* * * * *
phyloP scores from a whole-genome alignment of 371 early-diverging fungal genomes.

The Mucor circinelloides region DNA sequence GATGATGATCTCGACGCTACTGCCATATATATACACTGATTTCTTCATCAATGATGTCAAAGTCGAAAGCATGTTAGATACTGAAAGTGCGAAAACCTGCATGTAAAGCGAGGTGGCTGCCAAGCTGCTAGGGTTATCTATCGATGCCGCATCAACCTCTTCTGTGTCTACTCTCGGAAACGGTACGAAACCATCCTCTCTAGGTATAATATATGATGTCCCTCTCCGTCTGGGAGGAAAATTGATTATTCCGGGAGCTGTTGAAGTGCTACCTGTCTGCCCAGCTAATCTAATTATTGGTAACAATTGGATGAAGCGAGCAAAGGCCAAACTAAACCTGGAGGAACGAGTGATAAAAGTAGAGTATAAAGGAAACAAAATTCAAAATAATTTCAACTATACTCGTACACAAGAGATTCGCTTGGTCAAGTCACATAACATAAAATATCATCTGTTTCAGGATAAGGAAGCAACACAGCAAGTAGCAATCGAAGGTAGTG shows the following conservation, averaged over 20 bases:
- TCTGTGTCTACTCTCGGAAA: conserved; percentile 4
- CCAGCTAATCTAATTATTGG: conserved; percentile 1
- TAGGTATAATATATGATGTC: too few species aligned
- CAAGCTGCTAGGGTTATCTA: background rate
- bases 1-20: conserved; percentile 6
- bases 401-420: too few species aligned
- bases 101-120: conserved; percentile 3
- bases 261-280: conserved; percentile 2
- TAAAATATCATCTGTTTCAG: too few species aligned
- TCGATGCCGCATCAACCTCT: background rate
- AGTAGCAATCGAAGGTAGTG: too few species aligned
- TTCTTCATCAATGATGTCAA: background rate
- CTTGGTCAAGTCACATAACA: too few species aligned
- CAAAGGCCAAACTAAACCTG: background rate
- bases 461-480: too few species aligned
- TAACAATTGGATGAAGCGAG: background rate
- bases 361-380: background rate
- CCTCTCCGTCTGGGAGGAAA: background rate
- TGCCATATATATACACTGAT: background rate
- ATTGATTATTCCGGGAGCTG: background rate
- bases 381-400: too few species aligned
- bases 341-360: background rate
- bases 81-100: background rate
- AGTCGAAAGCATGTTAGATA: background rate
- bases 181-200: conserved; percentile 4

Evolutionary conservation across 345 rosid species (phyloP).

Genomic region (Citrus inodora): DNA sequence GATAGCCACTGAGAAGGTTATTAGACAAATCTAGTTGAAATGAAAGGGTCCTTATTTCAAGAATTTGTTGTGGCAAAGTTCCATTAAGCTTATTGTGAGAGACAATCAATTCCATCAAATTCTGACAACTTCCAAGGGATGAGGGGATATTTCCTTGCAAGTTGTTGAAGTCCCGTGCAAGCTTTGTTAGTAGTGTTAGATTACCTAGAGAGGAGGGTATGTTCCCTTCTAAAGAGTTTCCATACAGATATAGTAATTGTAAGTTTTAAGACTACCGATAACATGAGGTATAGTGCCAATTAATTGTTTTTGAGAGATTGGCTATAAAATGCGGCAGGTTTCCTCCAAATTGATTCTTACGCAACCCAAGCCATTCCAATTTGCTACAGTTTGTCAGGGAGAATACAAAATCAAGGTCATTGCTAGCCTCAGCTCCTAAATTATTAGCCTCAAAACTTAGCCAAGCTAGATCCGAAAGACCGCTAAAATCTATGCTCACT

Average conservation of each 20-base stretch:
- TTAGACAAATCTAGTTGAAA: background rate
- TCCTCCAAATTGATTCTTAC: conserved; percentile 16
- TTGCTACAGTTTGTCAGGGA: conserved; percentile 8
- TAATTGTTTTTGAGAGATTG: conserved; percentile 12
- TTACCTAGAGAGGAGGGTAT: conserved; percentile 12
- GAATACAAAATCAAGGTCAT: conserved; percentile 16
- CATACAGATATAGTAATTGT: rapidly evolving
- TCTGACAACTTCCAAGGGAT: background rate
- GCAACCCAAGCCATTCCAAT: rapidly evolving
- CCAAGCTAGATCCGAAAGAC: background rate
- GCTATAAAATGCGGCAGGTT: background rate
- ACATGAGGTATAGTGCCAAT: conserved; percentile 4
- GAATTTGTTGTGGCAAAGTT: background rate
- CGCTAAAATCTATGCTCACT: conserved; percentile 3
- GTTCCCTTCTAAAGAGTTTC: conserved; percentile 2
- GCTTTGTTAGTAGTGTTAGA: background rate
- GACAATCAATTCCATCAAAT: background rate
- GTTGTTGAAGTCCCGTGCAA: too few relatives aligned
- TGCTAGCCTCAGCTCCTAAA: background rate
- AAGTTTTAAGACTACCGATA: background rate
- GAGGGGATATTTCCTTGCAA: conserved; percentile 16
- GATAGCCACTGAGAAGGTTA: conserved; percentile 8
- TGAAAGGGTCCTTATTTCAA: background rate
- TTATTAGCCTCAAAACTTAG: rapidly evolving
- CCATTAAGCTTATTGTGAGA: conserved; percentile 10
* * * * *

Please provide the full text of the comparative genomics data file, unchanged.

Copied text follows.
phyloP scores from a whole-genome alignment of 371 early-diverging fungal genomes.

The Mucor circinelloides region DNA sequence GATGATGATCTCGACGCTACTGCCATATATATACACTGATTTCTTCATCAATGATGTCAAAGTCGAAAGCATGTTAGATACTGAAAGTGCGAAAACCTGCATGTAAAGCGAGGTGGCTGCCAAGCTGCTAGGGTTATCTATCGATGCCGCATCAACCTCTTCTGTGTCTACTCTCGGAAACGGTACGAAACCATCCTCTCTAGGTATAATATATGATGTCCCTCTCCGTCTGGGAGGAAAATTGATTATTCCGGGAGCTGTTGAAGTGCTACCTGTCTGCCCAGCTAATCTAATTATTGGTAACAATTGGATGAAGCGAGCAAAGGCCAAACTAAACCTGGAGGAACGAGTGATAAAAGTAGAGTATAAAGGAAACAAAATTCAAAATAATTTCAACTATACTCGTACACAAGAGATTCGCTTGGTCAAGTCACATAACATAAAATATCATCTGTTTCAGGATAAGGAAGCAACACAGCAAGTAGCAATCGAAGGTAGTG shows the following conservation, averaged over 20 bases:
- TCTGTGTCTACTCTCGGAAA: conserved; percentile 4
- CCAGCTAATCTAATTATTGG: conserved; percentile 1
- TAGGTATAATATATGATGTC: too few species aligned
- CAAGCTGCTAGGGTTATCTA: background rate
- bases 1-20: conserved; percentile 6
- bases 401-420: too few species aligned
- bases 101-120: conserved; percentile 3
- bases 261-280: conserved; percentile 2
- TAAAATATCATCTGTTTCAG: too few species aligned
- TCGATGCCGCATCAACCTCT: background rate
- AGTAGCAATCGAAGGTAGTG: too few species aligned
- TTCTTCATCAATGATGTCAA: background rate
- CTTGGTCAAGTCACATAACA: too few species aligned
- CAAAGGCCAAACTAAACCTG: background rate
- bases 461-480: too few species aligned
- TAACAATTGGATGAAGCGAG: background rate
- bases 361-380: background rate
- CCTCTCCGTCTGGGAGGAAA: background rate
- TGCCATATATATACACTGAT: background rate
- ATTGATTATTCCGGGAGCTG: background rate
- bases 381-400: too few species aligned
- bases 341-360: background rate
- bases 81-100: background rate
- AGTCGAAAGCATGTTAGATA: background rate
- bases 181-200: conserved; percentile 4

Evolutionary conservation across 345 rosid species (phyloP).

Genomic region (Citrus inodora): DNA sequence GATAGCCACTGAGAAGGTTATTAGACAAATCTAGTTGAAATGAAAGGGTCCTTATTTCAAGAATTTGTTGTGGCAAAGTTCCATTAAGCTTATTGTGAGAGACAATCAATTCCATCAAATTCTGACAACTTCCAAGGGATGAGGGGATATTTCCTTGCAAGTTGTTGAAGTCCCGTGCAAGCTTTGTTAGTAGTGTTAGATTACCTAGAGAGGAGGGTATGTTCCCTTCTAAAGAGTTTCCATACAGATATAGTAATTGTAAGTTTTAAGACTACCGATAACATGAGGTATAGTGCCAATTAATTGTTTTTGAGAGATTGGCTATAAAATGCGGCAGGTTTCCTCCAAATTGATTCTTACGCAACCCAAGCCATTCCAATTTGCTACAGTTTGTCAGGGAGAATACAAAATCAAGGTCATTGCTAGCCTCAGCTCCTAAATTATTAGCCTCAAAACTTAGCCAAGCTAGATCCGAAAGACCGCTAAAATCTATGCTCACT

Average conservation of each 20-base stretch:
- TTAGACAAATCTAGTTGAAA: background rate
- TCCTCCAAATTGATTCTTAC: conserved; percentile 16
- TTGCTACAGTTTGTCAGGGA: conserved; percentile 8
- TAATTGTTTTTGAGAGATTG: conserved; percentile 12
- TTACCTAGAGAGGAGGGTAT: conserved; percentile 12
- GAATACAAAATCAAGGTCAT: conserved; percentile 16
- CATACAGATATAGTAATTGT: rapidly evolving
- TCTGACAACTTCCAAGGGAT: background rate
- GCAACCCAAGCCATTCCAAT: rapidly evolving
- CCAAGCTAGATCCGAAAGAC: background rate
- GCTATAAAATGCGGCAGGTT: background rate
- ACATGAGGTATAGTGCCAAT: conserved; percentile 4
- GAATTTGTTGTGGCAAAGTT: background rate
- CGCTAAAATCTATGCTCACT: conserved; percentile 3
- GTTCCCTTCTAAAGAGTTTC: conserved; percentile 2
- GCTTTGTTAGTAGTGTTAGA: background rate
- GACAATCAATTCCATCAAAT: background rate
- GTTGTTGAAGTCCCGTGCAA: too few relatives aligned
- TGCTAGCCTCAGCTCCTAAA: background rate
- AAGTTTTAAGACTACCGATA: background rate
- GAGGGGATATTTCCTTGCAA: conserved; percentile 16
- GATAGCCACTGAGAAGGTTA: conserved; percentile 8
- TGAAAGGGTCCTTATTTCAA: background rate
- TTATTAGCCTCAAAACTTAG: rapidly evolving
- CCATTAAGCTTATTGTGAGA: conserved; percentile 10